IDEAS home Printed from
MyIDEAS: Log in (now much improved!) to save this article

Perceptions and costs of seal impacts on Atlantic salmon fisheries in the Moray Firth, Scotland: Implications for the adaptive co-management of seal-fishery conflict

Listed author(s):
  • Butler, James R.A.
  • Middlemas, Stuart J.
  • Graham, Isla M.
  • Harris, Robert N.
Registered author(s):

    The Moray Firth Seal Management Plan (MFSMP) was introduced in Scotland in 2005 as a pilot for resolving conflict between Atlantic salmon fisheries and conservation imperatives for protected harbour and grey seals. This adaptive co-management model is now being applied nationally through the Marine (Scotland) Act (2010). However, no information exists on salmon fishery stakeholders' perceptions of seal predation impacts and related costs, which could influence the success of the MFSMP and other similar initiatives. In 2006 a questionnaire survey of the 95 salmon rod fisheries in seven major Moray Firth rivers was undertaken, and all 20 active salmon netting stations in the Firth. Forty-five fishery owners, 39 ghillies, 120 anglers and 11 netsmen (representing 17 netting stations) responded. The majority (81%) believed that seals had a significant or moderate impact on stocks and catches, 77% believed that all seals were responsible and 47% supported seal culling. Seals were sighted by 38% of rod fisheries, and 18% lost angler days from seal interference. Overall, 0.2% of total reported angler days were lost annually. The estimated direct cost of seal interference for responding rod fisheries was £14,960 annum-1, and losses of catches and damage to nets was £16,500 annum-1 for responding netsmen. Stakeholders' perceptions were largely inconsistent with their low direct costs and the aims of the MFSMP. Possible reasons for this are discussed, and implications for the governance of future adaptive co-management initiatives for seal-fishery conflict.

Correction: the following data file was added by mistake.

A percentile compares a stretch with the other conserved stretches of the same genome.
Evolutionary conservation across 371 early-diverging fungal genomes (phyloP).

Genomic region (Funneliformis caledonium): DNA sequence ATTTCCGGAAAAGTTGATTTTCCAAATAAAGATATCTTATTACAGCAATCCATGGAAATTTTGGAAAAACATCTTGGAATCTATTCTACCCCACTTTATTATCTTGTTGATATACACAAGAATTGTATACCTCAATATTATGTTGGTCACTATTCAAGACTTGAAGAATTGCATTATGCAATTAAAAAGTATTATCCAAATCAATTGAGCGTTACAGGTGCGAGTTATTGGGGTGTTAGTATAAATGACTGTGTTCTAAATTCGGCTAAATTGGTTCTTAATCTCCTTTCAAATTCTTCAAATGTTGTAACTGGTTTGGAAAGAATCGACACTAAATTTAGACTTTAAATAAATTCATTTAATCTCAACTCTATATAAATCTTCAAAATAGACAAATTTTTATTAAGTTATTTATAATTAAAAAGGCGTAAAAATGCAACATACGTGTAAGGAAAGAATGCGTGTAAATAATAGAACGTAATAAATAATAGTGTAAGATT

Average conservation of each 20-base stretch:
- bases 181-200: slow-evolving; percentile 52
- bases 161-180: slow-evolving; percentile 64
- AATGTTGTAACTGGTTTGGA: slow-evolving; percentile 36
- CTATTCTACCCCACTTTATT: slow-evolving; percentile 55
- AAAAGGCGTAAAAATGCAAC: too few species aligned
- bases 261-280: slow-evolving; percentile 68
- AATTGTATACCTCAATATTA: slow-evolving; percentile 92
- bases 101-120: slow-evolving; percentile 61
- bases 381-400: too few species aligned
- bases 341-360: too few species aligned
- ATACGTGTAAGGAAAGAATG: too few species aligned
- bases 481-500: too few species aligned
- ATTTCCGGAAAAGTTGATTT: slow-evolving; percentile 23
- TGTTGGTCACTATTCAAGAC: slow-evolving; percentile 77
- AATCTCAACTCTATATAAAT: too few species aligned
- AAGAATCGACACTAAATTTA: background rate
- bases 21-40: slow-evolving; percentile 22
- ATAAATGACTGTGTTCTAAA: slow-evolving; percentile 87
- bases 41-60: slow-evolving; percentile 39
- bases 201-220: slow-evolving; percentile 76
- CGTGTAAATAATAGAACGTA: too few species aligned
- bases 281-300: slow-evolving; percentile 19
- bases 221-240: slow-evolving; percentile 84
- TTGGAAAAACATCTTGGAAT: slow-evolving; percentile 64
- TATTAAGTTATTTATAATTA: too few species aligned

If you experience problems downloading a file, check if you have the proper application to view it first. In case of further problems read the IDEAS help page. Note that these files are not on the IDEAS site. Please be patient as the files may be large.

    File URL:
    Download Restriction: Full text for ScienceDirect subscribers only

    As the access to this document is restricted, you may want to look for a different version under "Related research" (further below) or search for a different version of it.

    Article provided by Elsevier in its journal Marine Policy.

    Volume (Year): 35 (2011)
    Issue (Month): 3 (May)
    Pages: 317-323

    in new window

    Handle: RePEc:eee:marpol:v:35:y:2011:i:3:p:317-323
    Contact details of provider: Web page:

    No references listed on IDEAS
    You can help add them by filling out this form.

    This item is not listed on Wikipedia, on a reading list or among the top items on IDEAS.

    When requesting a correction, please mention this item's handle: RePEc:eee:marpol:v:35:y:2011:i:3:p:317-323. See general information about how to correct material in RePEc.

    For technical questions regarding this item, or to correct its authors, title, abstract, bibliographic or download information, contact: (Dana Niculescu)

    If you have authored this item and are not yet registered with RePEc, we encourage you to do it here. This allows to link your profile to this item. It also allows you to accept potential citations to this item that we are uncertain about.

    If references are entirely missing, you can add them using this form.

    If the full references list an item that is present in RePEc, but the system did not link to it, you can help with this form.

    If you know of missing items citing this one, you can help us creating those links by adding the relevant references in the same way as above, for each refering item. If you are a registered author of this item, you may also want to check the "citations" tab in your profile, as there may be some citations waiting for confirmation.

    Please note that corrections may take a couple of weeks to filter through the various RePEc services.

    This information is provided to you by IDEAS at the Research Division of the Federal Reserve Bank of St. Louis using RePEc data.